In conjunction with the release of the report, a panel discussion was held on Friday, December 15, at Union Theological Seminary at Columbia University featuring speakers from Center for Faith and Community Partnerships, The LGBT & HIV Project, American Civil Liberties Union, The Movement Advancement Project, The New Jewish Home, New York City Commission on Human Rights, Public Rights/Private Conscience Project, Columbia Law School, the Union Theological Seminary, and SAGE.
“This report and the amicus brief SAGE filed in the Masterpiece Cake case clearly demonstrate that personal religious beliefs should never be a license to discriminate against LGBT people or anybody else,” said Michael Adams, CEO of SAGE. “That’s why we are bringing together aging experts, religious leaders, and our elders to expose the dangers that so-called religious exemptions pose for LGBT elders who need care and services. We must not allow the door of a nursing home or other critical care provider to slam in LGBT elders’ faces just because of who they are or who they love.”
“This important report reveals the many ways in which the privatization of elder services, largely to conservative religiously affiliated providers, leaves LGBT older adults no choice but to obtain care in facilities that do not welcome them,” said Katherine Franke, Sulzbacher Professor of Law, Gender and Sexuality Studies, and Faculty Director of PRPCP at Columbia University. “The many LGBT elders who are adherents of faith-based traditions themselves suffer a special indignity when they are forced to seek care in settings that deny the dignity of both their LGBT identity and their faith-based beliefs.”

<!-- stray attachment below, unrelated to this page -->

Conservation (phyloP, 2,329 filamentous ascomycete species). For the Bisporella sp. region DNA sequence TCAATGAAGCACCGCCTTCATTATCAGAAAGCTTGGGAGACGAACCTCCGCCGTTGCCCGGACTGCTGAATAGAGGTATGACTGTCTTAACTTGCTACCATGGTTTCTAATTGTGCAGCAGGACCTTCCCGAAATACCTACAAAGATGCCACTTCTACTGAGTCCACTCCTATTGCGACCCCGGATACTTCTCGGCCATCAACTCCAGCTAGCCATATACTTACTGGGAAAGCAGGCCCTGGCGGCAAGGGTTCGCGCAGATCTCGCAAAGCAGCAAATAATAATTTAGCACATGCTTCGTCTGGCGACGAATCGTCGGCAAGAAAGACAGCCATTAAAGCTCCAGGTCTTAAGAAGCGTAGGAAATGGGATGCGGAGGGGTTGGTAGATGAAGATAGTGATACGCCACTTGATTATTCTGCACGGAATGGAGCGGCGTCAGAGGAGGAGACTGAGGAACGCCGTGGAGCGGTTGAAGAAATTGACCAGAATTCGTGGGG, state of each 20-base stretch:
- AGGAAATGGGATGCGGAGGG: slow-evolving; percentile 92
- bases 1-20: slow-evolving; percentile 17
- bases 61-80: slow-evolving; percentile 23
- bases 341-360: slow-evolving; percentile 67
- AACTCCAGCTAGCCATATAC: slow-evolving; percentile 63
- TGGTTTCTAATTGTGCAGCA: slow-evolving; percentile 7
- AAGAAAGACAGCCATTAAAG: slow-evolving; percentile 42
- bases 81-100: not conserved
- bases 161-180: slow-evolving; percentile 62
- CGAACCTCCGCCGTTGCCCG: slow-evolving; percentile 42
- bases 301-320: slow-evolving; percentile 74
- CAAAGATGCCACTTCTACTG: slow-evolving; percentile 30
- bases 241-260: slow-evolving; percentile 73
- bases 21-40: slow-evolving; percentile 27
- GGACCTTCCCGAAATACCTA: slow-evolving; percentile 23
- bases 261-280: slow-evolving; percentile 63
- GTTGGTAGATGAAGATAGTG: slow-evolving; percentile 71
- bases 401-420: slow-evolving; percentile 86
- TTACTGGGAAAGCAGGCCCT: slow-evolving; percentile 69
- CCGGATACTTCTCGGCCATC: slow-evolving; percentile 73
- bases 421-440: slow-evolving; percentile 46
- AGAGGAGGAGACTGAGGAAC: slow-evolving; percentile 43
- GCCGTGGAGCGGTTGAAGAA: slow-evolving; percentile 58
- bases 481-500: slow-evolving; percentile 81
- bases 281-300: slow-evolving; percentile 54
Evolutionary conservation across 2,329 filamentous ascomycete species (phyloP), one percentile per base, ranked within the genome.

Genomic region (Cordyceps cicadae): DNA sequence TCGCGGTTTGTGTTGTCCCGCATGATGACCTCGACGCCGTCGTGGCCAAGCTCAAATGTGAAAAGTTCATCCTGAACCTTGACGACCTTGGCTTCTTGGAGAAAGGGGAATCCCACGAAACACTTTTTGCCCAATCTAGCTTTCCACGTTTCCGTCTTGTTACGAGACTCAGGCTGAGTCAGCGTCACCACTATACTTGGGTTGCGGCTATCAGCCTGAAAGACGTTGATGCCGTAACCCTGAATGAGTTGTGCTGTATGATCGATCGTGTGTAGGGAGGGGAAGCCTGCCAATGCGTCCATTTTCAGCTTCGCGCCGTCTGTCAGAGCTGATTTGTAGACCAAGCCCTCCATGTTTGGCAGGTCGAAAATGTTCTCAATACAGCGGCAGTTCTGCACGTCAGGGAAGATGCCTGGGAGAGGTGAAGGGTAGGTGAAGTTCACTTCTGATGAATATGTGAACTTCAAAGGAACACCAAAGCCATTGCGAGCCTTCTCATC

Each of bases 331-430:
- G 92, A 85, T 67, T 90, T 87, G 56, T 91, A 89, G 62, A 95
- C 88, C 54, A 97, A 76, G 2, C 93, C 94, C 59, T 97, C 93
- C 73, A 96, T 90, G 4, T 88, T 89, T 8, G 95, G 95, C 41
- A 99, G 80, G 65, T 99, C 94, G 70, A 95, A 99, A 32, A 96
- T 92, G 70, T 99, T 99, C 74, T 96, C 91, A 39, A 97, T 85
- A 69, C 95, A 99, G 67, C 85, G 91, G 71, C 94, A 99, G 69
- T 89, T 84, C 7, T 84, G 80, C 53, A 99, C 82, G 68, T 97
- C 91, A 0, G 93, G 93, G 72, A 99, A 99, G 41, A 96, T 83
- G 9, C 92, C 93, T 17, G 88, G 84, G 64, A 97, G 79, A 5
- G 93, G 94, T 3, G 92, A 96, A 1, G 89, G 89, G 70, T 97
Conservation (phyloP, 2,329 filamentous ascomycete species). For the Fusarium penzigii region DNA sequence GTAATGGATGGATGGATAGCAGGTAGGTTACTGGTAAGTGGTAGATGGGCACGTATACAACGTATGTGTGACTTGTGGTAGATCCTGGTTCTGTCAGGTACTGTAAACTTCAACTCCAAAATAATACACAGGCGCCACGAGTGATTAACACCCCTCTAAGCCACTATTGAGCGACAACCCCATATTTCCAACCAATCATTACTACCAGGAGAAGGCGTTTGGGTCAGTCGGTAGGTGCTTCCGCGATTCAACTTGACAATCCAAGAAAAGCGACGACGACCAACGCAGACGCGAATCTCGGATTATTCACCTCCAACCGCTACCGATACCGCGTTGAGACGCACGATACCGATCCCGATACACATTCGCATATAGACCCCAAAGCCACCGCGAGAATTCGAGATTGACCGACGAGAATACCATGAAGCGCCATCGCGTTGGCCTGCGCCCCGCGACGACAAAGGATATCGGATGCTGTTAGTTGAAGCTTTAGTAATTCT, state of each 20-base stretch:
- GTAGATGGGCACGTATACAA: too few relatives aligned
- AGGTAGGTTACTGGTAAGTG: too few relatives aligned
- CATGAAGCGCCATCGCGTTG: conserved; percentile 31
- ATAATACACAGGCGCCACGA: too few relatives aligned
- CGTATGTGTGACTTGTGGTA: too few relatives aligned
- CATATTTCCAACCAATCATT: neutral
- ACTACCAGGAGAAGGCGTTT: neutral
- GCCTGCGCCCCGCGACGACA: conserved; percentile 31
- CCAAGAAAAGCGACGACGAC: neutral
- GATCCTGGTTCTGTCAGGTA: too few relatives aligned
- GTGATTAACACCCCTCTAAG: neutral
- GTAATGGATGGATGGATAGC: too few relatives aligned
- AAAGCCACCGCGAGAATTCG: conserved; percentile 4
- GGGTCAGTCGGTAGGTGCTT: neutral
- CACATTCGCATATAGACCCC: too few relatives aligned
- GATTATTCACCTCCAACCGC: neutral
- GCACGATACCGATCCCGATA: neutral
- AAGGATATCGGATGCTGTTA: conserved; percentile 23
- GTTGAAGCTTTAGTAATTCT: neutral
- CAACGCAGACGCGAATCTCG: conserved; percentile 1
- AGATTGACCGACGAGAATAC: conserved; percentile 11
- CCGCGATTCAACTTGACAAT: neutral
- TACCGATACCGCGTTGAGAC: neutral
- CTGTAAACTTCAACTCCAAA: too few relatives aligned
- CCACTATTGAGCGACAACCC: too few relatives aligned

“LGBT older adults already are more likely to be isolated and vulnerable. It is unconscionable that state and federal governments are working to allow providers to deny critical health care services and vital social supports to LGBT older adults simply because of who they are,” said Ineke Mushovic, executive director of the Movement Advancement Project. “Imagine how much harder it would be to reach out for help if you knew the organizations that were supposed to help you could legally reject you, and the government would back them up.”
The Movement Advancement Project (MAP) is an independent think tank that provides rigorous research, insight, and analysis that help speed equality for LGBT people. MAP works collaboratively with LGBT organizations, advocates and funders, providing information, analysis and resources that help coordinate and strengthen efforts for maximum impact. MAP’s policy research informs the public and policymakers about the legal and policy needs of LGBT people and their families.  Learn more at
PRPCP at Columbia Law School’s mission is to bring legal academic expertise to bear on the multiple contexts in which religious liberty rights conflict with or undermine other fundamental rights to equality and liberty. We undertake approaches to the developing law of religion that both respects the importance of religious liberty and recognizes the ways in which too broad an accommodation of these rights threatens Establishment Clause violations and can unsettle a proper balance with other competing fundamental rights. Our work takes the form of legal research and scholarship, public policy interventions, advocacy support, and academic and media publications.
SAGE is the country's largest and oldest organization dedicated to improving the lives of lesbian, gay, bisexual, and transgender (LGBT) older adults. Founded in 1978 and headquartered in New York City, SAGE is a national organization that offers supportive services and consumer resources to LGBT older adults and their caregivers, advocates for public policy changes that address the needs of LGBT older people, provides education and technical assistance for aging providers and LGBT organizations through its National Resource Center on LGBT Aging, and cultural competence training through SAGECare. Headquartered in New York City, with staff across the country, SAGE also coordinates a growing network of affiliates in the United States. Learn more at